France Classifies Books As An “Essential Good”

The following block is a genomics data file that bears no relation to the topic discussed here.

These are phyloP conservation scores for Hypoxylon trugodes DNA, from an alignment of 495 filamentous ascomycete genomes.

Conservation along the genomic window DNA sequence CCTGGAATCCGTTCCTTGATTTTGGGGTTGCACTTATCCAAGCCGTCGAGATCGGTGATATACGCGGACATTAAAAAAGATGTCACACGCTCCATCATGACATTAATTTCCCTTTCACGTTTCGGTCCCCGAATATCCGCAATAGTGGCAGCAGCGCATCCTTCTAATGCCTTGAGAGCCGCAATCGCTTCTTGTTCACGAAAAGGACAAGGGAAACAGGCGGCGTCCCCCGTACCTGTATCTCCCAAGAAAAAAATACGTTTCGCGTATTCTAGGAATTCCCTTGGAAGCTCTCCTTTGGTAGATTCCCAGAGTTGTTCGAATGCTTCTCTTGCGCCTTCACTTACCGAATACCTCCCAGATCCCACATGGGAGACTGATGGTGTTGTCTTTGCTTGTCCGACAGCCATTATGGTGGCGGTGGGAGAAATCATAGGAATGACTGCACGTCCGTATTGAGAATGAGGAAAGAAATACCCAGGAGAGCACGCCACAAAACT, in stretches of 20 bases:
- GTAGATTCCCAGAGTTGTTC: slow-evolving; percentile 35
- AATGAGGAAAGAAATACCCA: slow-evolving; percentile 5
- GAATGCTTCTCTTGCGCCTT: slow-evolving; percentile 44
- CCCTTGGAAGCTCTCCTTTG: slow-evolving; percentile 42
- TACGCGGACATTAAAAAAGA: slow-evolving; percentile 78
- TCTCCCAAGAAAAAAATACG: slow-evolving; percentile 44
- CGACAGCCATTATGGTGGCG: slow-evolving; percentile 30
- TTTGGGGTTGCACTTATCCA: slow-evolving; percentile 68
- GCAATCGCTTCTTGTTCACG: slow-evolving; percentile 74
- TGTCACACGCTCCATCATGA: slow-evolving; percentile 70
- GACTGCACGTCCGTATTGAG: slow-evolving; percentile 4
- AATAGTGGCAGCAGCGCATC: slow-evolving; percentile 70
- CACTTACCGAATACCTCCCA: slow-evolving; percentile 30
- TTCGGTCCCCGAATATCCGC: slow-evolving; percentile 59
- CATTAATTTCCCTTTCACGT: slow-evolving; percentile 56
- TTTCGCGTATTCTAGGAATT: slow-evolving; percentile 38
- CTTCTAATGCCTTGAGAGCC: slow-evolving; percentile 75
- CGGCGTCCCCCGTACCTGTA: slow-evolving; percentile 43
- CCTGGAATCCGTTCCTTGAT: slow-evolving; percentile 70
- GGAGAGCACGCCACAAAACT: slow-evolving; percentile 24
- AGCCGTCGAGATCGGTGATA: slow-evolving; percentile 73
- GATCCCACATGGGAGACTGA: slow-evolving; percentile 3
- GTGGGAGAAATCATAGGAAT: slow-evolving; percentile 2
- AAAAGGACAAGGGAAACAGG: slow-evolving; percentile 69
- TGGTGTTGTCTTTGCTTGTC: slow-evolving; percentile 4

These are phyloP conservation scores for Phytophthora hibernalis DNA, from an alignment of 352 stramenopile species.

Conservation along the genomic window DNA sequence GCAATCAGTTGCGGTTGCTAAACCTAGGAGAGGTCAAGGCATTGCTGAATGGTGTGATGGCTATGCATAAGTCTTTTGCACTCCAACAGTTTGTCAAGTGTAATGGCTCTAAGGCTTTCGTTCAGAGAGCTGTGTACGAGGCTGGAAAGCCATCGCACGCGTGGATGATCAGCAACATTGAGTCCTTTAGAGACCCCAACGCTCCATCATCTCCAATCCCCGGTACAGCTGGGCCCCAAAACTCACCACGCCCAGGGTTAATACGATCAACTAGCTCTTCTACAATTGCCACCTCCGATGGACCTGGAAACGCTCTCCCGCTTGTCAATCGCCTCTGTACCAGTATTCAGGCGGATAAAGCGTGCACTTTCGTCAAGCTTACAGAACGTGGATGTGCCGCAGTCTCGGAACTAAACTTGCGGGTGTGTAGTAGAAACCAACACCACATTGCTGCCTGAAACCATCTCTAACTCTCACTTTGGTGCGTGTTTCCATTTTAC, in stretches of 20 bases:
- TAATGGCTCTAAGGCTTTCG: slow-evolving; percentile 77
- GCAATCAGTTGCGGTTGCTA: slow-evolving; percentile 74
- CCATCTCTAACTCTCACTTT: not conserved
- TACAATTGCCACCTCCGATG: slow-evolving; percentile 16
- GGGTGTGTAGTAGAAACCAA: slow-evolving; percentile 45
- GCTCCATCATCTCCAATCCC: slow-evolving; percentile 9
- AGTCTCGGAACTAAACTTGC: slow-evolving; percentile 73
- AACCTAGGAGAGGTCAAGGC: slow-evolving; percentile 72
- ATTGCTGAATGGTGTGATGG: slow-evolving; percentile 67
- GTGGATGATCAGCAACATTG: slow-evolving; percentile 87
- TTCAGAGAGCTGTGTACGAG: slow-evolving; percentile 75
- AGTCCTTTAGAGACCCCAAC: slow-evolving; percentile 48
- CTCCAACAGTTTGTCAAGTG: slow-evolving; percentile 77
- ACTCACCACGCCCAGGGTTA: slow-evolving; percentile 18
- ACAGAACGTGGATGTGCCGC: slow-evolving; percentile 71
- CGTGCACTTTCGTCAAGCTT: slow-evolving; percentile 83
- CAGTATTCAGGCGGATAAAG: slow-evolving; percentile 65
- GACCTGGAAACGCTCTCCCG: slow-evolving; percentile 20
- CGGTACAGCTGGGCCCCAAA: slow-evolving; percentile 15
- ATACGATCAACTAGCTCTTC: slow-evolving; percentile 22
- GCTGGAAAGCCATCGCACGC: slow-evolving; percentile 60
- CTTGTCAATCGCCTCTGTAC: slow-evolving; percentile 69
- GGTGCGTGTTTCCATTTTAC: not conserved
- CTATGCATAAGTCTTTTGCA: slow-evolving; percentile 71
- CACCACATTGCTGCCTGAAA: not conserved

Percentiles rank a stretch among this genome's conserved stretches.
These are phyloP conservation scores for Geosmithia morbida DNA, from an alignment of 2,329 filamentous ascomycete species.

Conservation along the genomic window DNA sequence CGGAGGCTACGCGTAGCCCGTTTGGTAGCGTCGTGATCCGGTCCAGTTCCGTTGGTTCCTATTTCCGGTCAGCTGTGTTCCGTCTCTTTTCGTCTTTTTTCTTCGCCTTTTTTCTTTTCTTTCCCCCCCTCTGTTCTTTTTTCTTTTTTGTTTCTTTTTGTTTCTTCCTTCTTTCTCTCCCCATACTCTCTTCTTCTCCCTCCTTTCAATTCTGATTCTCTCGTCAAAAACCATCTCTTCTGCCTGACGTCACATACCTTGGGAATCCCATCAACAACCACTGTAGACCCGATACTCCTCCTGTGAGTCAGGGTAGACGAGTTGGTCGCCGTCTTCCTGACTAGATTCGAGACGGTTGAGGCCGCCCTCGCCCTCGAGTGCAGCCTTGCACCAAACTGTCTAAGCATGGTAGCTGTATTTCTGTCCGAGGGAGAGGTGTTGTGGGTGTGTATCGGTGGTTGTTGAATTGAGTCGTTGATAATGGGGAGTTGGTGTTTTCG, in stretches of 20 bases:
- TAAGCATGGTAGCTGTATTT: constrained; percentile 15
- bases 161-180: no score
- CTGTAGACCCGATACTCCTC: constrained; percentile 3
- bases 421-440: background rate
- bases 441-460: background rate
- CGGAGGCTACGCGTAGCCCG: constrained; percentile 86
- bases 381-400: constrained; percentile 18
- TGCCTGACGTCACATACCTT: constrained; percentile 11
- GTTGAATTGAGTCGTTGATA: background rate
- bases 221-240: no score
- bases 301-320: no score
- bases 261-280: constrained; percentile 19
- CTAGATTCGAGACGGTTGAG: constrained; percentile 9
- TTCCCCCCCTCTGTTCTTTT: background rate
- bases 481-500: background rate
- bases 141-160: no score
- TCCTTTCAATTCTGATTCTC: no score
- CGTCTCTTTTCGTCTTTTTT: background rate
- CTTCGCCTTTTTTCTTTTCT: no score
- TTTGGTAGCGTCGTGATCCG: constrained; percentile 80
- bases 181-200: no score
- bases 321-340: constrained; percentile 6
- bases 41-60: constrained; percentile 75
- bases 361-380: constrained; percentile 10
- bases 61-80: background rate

It might surprise you to know that France considers books as necessary as electricity, bread and water. In fact, they treasure the printed word so much that they unanimously passed a so-called anti-Amazon law, which says online sellers can’t offer free shipping on discounted books. The new measure is part of France’s effort to promote “biblio-diversity” and help independent bookstores compete. The French secret is deeply un-American: fixed book prices. Its 1981 “Lang law" — named after former Culture Minister Jack Lang — says that no seller can offer more than 5% off the cover price of new books. That means a book costs more or less the same wherever you buy it in France, even online. The Lang law was designed to make sure France continues to have lots of different books, publishers and booksellers. Fixing book prices may sound shocking to Americans, but it’s common around the world. In Germany, retailers aren’t allowed to discount almost all books, while six of the world’s 10 biggest book-selling countries — Germany, Japan, France, Italy, Spain and South Korea — have versions of fixed book prices.